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Training to haunt

SAIT student uses skills and passion to scare up a good Halloween.

SAIT student Jay Pocza puts some finishing touches on the Train of Terror.

Ghoulish figures leap out, eliciting shrieks from people as strobe lights and fog intensify the spooky atmosphere.

It's another night on the Train of Terror, southeast of Calgary, and hearts are pounding at the macabre sights and sounds as people wander through the moving train and its tangle of chilling displays.

The experience, now in its second year of operation, is the brainchild of SAIT student Jay Pocza, who has reveled in being able to marry his passion for mechanical and electrical engineering with a talent for terrifying people.

"It involves design, hydraulics, pneumatic props, sensors, programming and wiring relays. I'm taking everything I've learned and put it into one project," he says. "Plus, it's fun to scare people!"

Passion and proficiency

The train, almost sold out this year, is the perfect platform for Pocza to use what he has learned at SAIT.

The Electrical Engineering Technology graduate, now in his second year of Mechanical Engineering Technology, says the school and instructors have been instrumental in giving him the hands-on knowledge and skills to transform his ideas and passion into reality.

"I wouldn't be where I'm at if I hadn't been to SAIT," he says. "It's been the best thing that's happened to me. I've been shown things I wouldn't be able to use in work if I hadn't come here."

The programs have been a natural fit for Pocza who, as a child, was forever taking apart electronics and household items — to the occasional chagrin of his patient and supportive parents.

At school, he is also a founding member of the SAIT Mechanical Society, which was created to bring together students from different years and cohorts and connect them with industry professionals. Through a series of lunch and learns, members get insight into the workforce and have an opportunity to mingle with speakers after. Some 214 students have signed up so far.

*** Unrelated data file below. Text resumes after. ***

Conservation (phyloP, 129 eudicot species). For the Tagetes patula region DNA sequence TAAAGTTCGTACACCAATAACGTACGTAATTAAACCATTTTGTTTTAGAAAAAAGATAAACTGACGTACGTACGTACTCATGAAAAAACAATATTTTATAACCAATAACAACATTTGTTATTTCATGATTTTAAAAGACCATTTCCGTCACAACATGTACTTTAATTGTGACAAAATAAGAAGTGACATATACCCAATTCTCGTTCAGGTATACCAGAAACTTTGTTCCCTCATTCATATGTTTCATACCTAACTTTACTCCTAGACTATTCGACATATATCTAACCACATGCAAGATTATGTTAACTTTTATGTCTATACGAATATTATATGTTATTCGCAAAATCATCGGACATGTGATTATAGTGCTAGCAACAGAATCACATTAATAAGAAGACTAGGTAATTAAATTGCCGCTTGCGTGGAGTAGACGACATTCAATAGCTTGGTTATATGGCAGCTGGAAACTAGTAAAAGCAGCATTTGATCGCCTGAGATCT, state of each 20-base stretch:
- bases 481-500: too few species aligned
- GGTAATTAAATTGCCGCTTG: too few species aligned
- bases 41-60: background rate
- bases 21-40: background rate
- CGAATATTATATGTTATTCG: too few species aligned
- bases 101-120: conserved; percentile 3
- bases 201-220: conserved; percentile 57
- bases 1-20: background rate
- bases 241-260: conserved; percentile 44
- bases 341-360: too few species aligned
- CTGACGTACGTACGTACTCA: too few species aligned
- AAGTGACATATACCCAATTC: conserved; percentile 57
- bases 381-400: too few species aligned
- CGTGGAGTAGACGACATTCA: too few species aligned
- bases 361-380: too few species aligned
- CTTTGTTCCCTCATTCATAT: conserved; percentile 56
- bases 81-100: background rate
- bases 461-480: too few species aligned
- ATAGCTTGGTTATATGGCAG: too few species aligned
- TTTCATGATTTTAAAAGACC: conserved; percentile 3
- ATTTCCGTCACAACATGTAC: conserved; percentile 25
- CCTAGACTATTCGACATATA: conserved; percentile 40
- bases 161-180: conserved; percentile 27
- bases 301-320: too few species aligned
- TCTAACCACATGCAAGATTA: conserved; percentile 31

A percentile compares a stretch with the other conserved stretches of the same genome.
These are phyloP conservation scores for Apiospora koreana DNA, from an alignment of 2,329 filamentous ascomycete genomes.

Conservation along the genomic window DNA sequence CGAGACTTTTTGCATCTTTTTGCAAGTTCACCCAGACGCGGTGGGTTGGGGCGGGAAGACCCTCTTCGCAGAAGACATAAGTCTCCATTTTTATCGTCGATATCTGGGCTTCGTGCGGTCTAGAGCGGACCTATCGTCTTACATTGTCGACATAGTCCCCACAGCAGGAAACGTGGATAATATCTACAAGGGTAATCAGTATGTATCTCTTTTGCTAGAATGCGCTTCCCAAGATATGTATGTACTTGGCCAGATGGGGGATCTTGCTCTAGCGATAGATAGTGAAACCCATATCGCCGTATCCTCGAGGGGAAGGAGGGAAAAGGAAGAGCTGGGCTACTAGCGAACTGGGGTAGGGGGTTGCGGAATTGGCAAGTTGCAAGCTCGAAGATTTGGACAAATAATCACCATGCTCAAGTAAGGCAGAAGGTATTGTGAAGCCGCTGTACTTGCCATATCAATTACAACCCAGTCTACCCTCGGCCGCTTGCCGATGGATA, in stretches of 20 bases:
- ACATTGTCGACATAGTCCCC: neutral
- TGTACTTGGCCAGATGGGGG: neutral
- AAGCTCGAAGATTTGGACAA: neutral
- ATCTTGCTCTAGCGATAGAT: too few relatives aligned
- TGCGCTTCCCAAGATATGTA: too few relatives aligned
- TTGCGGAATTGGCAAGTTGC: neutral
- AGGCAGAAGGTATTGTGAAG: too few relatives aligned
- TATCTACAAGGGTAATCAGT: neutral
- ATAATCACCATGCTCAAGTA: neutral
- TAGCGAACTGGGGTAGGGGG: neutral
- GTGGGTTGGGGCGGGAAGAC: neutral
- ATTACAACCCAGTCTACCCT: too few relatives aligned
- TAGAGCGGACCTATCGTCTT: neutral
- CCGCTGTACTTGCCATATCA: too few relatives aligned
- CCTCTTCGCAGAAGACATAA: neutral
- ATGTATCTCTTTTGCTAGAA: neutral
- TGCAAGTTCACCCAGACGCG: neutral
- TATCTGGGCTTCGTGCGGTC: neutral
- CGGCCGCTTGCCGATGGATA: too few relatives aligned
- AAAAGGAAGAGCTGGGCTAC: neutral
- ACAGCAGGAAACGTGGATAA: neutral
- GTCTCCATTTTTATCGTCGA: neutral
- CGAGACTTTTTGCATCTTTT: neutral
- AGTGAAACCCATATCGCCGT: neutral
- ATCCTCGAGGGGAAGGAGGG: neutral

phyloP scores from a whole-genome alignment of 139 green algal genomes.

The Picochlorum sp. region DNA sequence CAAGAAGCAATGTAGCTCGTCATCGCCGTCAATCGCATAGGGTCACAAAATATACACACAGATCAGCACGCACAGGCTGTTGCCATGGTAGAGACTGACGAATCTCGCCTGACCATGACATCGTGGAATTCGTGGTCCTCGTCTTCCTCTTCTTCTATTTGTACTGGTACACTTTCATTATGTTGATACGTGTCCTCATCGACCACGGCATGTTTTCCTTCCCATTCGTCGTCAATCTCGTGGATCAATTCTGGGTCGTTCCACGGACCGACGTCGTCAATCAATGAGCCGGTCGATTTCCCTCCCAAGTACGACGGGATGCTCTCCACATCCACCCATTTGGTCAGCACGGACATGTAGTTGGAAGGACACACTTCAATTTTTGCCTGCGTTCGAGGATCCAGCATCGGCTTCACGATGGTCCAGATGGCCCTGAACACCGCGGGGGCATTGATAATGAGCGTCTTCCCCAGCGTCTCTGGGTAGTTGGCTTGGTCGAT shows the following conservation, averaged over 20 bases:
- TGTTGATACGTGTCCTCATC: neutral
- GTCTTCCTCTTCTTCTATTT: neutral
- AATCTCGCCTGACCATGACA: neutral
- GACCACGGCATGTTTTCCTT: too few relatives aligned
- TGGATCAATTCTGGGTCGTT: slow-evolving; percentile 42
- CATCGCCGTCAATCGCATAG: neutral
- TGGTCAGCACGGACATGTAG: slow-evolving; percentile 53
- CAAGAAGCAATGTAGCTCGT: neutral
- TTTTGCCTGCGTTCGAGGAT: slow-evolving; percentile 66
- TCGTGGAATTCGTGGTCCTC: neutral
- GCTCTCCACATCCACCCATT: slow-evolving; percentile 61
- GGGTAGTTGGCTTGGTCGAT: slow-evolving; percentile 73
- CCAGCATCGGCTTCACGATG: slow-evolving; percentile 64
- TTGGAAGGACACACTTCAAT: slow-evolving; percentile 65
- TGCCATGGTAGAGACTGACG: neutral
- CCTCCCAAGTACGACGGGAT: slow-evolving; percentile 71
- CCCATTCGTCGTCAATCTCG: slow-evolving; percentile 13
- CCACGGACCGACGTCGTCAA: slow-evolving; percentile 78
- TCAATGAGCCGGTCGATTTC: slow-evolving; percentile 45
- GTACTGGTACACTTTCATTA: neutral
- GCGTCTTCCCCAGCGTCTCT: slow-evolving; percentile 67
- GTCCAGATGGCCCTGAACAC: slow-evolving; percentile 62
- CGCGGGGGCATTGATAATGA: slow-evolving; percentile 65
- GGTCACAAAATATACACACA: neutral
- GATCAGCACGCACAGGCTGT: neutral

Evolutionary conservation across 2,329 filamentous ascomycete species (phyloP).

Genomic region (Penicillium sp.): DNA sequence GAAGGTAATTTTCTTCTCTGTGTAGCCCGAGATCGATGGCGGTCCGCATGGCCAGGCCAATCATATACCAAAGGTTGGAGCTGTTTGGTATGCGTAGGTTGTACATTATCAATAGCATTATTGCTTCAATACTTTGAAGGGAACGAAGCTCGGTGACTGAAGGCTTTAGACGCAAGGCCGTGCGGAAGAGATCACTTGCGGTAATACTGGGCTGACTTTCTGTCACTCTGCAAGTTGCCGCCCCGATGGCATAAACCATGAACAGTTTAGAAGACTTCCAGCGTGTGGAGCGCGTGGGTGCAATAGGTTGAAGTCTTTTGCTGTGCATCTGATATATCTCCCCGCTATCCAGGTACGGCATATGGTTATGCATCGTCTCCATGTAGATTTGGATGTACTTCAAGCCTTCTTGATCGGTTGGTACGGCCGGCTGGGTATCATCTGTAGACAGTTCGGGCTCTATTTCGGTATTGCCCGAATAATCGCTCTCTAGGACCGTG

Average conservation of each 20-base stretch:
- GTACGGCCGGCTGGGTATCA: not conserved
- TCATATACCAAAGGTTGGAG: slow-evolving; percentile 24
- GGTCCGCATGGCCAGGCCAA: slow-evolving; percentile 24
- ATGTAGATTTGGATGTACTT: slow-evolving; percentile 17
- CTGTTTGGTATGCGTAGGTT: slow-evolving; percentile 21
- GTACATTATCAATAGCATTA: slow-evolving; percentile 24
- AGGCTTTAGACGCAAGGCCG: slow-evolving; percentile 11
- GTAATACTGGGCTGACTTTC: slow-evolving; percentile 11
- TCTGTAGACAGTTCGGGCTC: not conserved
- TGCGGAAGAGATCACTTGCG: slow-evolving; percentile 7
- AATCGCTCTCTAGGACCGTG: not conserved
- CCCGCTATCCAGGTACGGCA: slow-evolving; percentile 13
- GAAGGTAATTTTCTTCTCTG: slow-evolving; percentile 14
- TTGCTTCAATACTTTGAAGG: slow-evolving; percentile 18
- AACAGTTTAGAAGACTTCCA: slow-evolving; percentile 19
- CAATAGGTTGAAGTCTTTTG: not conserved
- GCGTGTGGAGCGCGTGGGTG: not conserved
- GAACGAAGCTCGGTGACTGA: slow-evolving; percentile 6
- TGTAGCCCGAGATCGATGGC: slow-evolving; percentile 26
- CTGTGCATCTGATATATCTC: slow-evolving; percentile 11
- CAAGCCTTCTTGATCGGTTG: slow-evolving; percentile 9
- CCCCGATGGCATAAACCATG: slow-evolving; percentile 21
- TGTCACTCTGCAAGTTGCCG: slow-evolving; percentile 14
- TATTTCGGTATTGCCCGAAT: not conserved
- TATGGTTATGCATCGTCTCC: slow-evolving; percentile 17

If you build it, they will come

The story goes that ever since he was a kid and saw his babysitter's son putting up Halloween decorations, the holiday has fuelled Pocza's creativity. At 10, he created his first ghoulish display, setting up a makeshift dummy in the front yard and squirting ketchup on it to masquerade as blood.

From there, the displays evolved into full-scale haunted mazes on his parent's southeast Calgary property, using the money he earned to buy the materials. By 2015, the maze was so large, the family was told they would need to take out event insurance — some $1,500 — as they weren't covered for such a large construction.

That year, with a sponsor covering the extra insurance, some 2,500 people walked through Pocza's creation.

While his parents were supportive over the years, Pocza recognized the maze had got out of hand. It took two months to set up and consumed the property.

A chance conversation between a family friend and the owner of Aspen Crossing in Mossleigh, AB, led to the Train of Terror opportunity.

Transforming dilapidated and dirty train cars into a scary set was a challenge, Pocza says, but he was up to the task.

"Going to work and doing something you enjoy, you get better at it," he says.

Ideas are already percolating for next year. It's important to Pocza that each Halloween is a different experience, so people get a new thrill each time they come back.

"You know all this work has paid off and people enjoyed it. That feeling beats everything," he says.

Watch Pocza talking to Courtney Ketchen on CTV Morning Live about the Train of Terror and his SAIT experience.

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